You’ll need help. If there was one draw back to the brewery, it’s the lack of advertisement in the immediate area. I found it, but I was determined - on a mission. I feel bad for all the local people missing out. If only there was a sign on main street or even right outside of Dickerson. I know it’s a costly investment probably with some sort of bureaucratic red tape involving zoning, but I hope it’s high on the to do list.

Saturday, June 25, 2011

Andrew Bird At the University of Michigan

This weekend at the University of Michigan I was able to witness first hand the web weavings of Andrew Bird’s music and words. One listen to songs like Effigy or Tenuousness (click "tenuousness" to see a live performance) prove his status as a wordsmith. However, to fully appreciate his abilities as a composer, you simply must experience him live. His labyrinth of instruments and innovative sound effects truly are a journey. Occasionally, he will confess his uncertainty of where the journey may take the listener and himself. This was a refreshing display of his modest stage presence amid such a plethora of talent. His mistakes were shrugged off his own shoulders with a laugh that demonstrated the ability to balance taking his work seriously and taking himself less seriously.

During performances Bird swayed like a self-made metronome. He seemed to disappear so deeply into songs. It appeared he must split and multiply his brain in order to handle the many tasks he gave it as he layered, looped and built tracks note by note. There is no band. It’s just Bird, a guitar, a violin, xylophone, and some sort of spinning phonograph on steroids, looping pedals, those whistling lips and simple, melodic voice. It’s overwhelming and at the same time soporific listening.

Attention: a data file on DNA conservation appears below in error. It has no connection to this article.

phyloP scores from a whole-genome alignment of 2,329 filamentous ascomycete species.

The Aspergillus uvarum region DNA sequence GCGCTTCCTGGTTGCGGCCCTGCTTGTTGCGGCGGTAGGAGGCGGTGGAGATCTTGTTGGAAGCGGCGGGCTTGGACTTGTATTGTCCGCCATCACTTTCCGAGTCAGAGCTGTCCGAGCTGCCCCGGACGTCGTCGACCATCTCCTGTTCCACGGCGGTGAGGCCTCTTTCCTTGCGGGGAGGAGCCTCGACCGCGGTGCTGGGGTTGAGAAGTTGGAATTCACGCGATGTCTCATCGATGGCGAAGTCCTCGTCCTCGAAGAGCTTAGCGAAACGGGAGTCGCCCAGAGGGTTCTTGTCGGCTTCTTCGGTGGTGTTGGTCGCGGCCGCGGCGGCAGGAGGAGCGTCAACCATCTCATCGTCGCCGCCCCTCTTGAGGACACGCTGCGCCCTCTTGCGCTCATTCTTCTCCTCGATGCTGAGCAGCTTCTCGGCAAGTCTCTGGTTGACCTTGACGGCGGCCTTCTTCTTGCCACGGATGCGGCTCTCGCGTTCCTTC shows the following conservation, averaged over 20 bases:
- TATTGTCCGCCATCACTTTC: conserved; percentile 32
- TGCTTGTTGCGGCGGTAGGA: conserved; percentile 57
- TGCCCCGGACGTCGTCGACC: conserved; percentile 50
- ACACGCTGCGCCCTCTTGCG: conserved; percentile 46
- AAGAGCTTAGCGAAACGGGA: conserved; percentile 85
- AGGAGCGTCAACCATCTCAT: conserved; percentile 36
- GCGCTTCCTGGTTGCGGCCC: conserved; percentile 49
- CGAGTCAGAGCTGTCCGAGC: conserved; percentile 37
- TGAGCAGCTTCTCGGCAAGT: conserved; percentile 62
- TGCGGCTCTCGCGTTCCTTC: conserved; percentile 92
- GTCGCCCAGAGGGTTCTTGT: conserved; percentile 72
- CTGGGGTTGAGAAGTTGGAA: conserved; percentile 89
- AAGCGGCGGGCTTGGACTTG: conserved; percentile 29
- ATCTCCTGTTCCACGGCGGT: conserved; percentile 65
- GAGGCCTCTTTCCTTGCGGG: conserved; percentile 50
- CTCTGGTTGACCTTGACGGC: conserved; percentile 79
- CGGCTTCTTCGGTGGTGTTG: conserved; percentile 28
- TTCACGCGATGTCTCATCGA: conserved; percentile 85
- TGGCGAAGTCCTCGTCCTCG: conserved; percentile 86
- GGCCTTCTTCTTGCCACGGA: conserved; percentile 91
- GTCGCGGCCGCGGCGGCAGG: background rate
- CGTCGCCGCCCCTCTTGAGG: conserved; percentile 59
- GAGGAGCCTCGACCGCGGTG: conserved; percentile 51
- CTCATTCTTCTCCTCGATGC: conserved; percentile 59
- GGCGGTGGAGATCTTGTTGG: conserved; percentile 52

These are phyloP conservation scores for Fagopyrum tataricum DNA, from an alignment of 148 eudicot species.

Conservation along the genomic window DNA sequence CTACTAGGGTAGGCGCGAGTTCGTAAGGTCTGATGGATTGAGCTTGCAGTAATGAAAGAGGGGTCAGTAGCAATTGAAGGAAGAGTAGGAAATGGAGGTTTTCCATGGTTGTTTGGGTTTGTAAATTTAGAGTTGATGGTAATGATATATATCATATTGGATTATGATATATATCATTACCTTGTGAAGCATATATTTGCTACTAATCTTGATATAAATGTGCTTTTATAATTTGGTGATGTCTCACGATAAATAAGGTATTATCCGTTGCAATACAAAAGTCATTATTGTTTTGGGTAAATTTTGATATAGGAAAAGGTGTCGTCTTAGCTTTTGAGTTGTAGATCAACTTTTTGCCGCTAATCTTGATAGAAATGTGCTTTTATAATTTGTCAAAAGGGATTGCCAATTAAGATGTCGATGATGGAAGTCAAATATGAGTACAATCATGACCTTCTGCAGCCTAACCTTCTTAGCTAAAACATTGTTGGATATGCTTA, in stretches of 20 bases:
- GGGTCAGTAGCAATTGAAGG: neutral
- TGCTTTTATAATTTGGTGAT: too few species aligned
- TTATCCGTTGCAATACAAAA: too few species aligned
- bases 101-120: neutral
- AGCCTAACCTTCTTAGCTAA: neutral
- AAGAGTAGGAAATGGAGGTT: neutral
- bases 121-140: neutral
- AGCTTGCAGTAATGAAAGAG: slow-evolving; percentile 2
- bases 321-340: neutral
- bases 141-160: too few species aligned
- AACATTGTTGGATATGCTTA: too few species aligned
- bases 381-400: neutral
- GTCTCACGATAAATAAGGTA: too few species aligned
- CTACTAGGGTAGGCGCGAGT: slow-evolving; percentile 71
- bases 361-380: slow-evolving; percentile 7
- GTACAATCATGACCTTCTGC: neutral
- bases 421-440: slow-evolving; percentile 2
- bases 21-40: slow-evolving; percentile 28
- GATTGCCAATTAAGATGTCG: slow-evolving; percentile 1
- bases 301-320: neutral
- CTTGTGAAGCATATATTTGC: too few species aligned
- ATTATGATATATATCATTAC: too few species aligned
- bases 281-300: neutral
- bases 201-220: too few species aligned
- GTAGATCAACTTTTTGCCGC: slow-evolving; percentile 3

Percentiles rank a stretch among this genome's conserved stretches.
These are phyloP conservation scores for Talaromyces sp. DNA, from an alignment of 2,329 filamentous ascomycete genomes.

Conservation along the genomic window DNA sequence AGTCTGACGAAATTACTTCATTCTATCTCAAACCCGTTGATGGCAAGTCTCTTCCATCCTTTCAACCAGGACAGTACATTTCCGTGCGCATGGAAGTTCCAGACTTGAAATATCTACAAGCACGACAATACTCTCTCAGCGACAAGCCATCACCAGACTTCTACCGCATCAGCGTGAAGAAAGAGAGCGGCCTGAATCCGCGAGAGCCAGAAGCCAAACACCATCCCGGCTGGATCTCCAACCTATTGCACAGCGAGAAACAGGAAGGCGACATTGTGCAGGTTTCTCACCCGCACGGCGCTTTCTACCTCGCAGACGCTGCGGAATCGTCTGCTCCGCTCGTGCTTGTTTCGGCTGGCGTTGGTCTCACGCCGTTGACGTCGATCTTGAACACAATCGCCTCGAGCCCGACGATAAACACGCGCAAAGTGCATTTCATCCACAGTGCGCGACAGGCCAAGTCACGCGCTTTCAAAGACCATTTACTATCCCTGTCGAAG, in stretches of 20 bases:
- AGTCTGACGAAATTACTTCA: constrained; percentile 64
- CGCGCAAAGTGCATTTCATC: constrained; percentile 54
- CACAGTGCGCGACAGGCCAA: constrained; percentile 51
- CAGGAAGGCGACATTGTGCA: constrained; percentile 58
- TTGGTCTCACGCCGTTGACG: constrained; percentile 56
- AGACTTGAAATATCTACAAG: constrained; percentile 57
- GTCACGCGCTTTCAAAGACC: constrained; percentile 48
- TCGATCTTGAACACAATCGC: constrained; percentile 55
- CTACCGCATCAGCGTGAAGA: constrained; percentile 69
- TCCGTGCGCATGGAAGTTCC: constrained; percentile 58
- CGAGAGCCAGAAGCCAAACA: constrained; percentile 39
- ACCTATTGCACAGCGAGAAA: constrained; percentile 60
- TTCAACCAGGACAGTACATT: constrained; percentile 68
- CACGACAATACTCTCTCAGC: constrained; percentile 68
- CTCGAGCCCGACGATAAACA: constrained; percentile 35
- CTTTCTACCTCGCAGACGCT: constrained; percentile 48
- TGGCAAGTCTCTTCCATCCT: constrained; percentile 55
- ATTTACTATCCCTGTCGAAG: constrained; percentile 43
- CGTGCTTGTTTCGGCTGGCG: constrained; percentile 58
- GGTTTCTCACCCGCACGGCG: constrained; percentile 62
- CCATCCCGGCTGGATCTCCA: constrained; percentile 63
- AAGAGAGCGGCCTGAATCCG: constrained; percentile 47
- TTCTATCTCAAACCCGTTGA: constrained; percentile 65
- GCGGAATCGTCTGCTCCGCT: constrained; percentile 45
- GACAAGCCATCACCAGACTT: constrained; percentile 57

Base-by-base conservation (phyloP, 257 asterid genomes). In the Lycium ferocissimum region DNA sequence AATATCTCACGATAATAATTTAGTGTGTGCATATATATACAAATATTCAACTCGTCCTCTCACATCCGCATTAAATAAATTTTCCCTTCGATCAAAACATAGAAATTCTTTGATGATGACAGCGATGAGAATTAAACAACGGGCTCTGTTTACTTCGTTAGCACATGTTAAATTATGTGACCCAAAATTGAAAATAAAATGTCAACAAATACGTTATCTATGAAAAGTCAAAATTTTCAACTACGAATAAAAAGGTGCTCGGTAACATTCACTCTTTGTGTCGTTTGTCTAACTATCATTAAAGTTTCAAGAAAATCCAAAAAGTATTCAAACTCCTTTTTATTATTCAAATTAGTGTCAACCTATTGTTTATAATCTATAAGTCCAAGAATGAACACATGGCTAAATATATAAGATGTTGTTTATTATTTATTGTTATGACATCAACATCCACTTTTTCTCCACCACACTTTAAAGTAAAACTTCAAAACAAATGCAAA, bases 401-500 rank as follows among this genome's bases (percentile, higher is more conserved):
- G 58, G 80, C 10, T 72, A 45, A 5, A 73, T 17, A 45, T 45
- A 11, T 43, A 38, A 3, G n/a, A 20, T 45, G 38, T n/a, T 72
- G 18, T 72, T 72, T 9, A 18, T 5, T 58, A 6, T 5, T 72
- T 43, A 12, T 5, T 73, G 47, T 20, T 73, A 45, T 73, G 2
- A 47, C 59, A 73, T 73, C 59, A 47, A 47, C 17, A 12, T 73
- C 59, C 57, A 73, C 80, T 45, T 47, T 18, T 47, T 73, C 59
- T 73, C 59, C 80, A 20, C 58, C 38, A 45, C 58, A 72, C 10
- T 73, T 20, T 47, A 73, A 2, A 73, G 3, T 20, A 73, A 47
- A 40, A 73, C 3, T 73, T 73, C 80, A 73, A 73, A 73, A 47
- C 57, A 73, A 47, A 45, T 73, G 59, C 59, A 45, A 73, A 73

The layered song/ one-man show is common with many capable musicians of late (see Imogen Heap, Oh Land, Zoe Keating, etc.). However, he takes the effect to a higher plateau, evoking the Suzuki method of musical training he received (and I’m sure a collection of a million other factors that make him who he is) to rise above the conventional talent of a decent musician who knows how to work computerize equipment.

When he comes to your area make the extra effort to experience Andrew Bird. Among any number of shows that it could be said are “good”, “great” or even “awesome”, his stands apart as a tapestry of sound and lyricism.

Wednesday, May 18, 2011

Punk Rock Flea Market.

Pull out your calendar. Check what's on your agenda for Sunday. Cross it off and go to the Punk Rock Flea Market (PRFM). There's no other way around it.Twice a year R5 Productions (the brains behind all those stellar shows at the First Unitarian Church) puts together a bazaar for the ages. Walls of vinyl, racks of vintage clothing, spreads of tasty goodies, droves of original artists and countless other nick knacks (and sometimes just plain junk) all squish together in one small space.
I've been on both sides of the table at this event, both vending and buying. I can attest there's nothing like it. It's worth going solely based on the sheer quantity of eye candy. You can't round a corner without seeing some great purchase ahead or some stunning roughian who maybe hasn't showered in days, but still manages ,as little beads of sweat glisten down his/her shoulder (it can get hot in there), to look seductive.

Last year I scored a turn table and speakers from a drunk merchant for $20. I've pillaged for a favorite $5 vintage skirt.

Hungry? Grab a fifty cent vegan cup cake - or don't. Find the one vendor who refuses to go raw, vegan or whatever hipster food craze is going around and just makes one good ol' fashion pastry complete with butter, flour, and a ton of sugar for dirt cheap. I defy you walk in and walk out without procuring some

treasure you'll hold dear for years to come. Go ahead. Try me. I'll see you there.